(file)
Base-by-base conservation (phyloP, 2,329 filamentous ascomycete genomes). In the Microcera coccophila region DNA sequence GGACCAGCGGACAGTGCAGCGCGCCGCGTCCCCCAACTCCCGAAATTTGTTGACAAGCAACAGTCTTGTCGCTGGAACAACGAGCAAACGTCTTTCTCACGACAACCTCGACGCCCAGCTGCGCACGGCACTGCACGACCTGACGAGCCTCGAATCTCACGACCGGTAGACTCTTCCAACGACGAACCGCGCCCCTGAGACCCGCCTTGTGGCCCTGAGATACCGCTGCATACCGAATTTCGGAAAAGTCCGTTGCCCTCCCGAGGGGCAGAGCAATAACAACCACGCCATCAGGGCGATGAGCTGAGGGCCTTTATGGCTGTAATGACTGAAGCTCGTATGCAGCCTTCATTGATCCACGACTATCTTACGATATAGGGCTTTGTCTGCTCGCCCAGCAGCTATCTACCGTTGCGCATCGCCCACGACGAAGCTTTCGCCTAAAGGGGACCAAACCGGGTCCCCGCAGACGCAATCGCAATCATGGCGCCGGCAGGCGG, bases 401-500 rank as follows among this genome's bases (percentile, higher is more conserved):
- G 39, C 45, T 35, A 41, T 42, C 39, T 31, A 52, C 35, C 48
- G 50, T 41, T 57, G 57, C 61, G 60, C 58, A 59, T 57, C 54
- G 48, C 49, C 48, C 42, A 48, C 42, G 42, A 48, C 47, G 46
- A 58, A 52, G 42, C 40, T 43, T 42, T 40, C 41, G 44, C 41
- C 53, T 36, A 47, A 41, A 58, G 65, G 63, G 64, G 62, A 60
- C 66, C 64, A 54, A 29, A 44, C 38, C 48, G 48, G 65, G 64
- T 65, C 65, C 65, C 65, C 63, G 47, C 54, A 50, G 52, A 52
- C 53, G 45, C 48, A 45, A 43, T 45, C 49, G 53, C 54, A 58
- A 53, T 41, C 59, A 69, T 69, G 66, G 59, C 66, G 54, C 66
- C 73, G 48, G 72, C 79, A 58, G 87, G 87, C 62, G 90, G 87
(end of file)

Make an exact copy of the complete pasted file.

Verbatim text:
Base-by-base conservation (phyloP, 2,329 filamentous ascomycete genomes). In the Microcera coccophila region DNA sequence GGACCAGCGGACAGTGCAGCGCGCCGCGTCCCCCAACTCCCGAAATTTGTTGACAAGCAACAGTCTTGTCGCTGGAACAACGAGCAAACGTCTTTCTCACGACAACCTCGACGCCCAGCTGCGCACGGCACTGCACGACCTGACGAGCCTCGAATCTCACGACCGGTAGACTCTTCCAACGACGAACCGCGCCCCTGAGACCCGCCTTGTGGCCCTGAGATACCGCTGCATACCGAATTTCGGAAAAGTCCGTTGCCCTCCCGAGGGGCAGAGCAATAACAACCACGCCATCAGGGCGATGAGCTGAGGGCCTTTATGGCTGTAATGACTGAAGCTCGTATGCAGCCTTCATTGATCCACGACTATCTTACGATATAGGGCTTTGTCTGCTCGCCCAGCAGCTATCTACCGTTGCGCATCGCCCACGACGAAGCTTTCGCCTAAAGGGGACCAAACCGGGTCCCCGCAGACGCAATCGCAATCATGGCGCCGGCAGGCGG, bases 401-500 rank as follows among this genome's bases (percentile, higher is more conserved):
- G 39, C 45, T 35, A 41, T 42, C 39, T 31, A 52, C 35, C 48
- G 50, T 41, T 57, G 57, C 61, G 60, C 58, A 59, T 57, C 54
- G 48, C 49, C 48, C 42, A 48, C 42, G 42, A 48, C 47, G 46
- A 58, A 52, G 42, C 40, T 43, T 42, T 40, C 41, G 44, C 41
- C 53, T 36, A 47, A 41, A 58, G 65, G 63, G 64, G 62, A 60
- C 66, C 64, A 54, A 29, A 44, C 38, C 48, G 48, G 65, G 64
- T 65, C 65, C 65, C 65, C 63, G 47, C 54, A 50, G 52, A 52
- C 53, G 45, C 48, A 45, A 43, T 45, C 49, G 53, C 54, A 58
- A 53, T 41, C 59, A 69, T 69, G 66, G 59, C 66, G 54, C 66
- C 73, G 48, G 72, C 79, A 58, G 87, G 87, C 62, G 90, G 87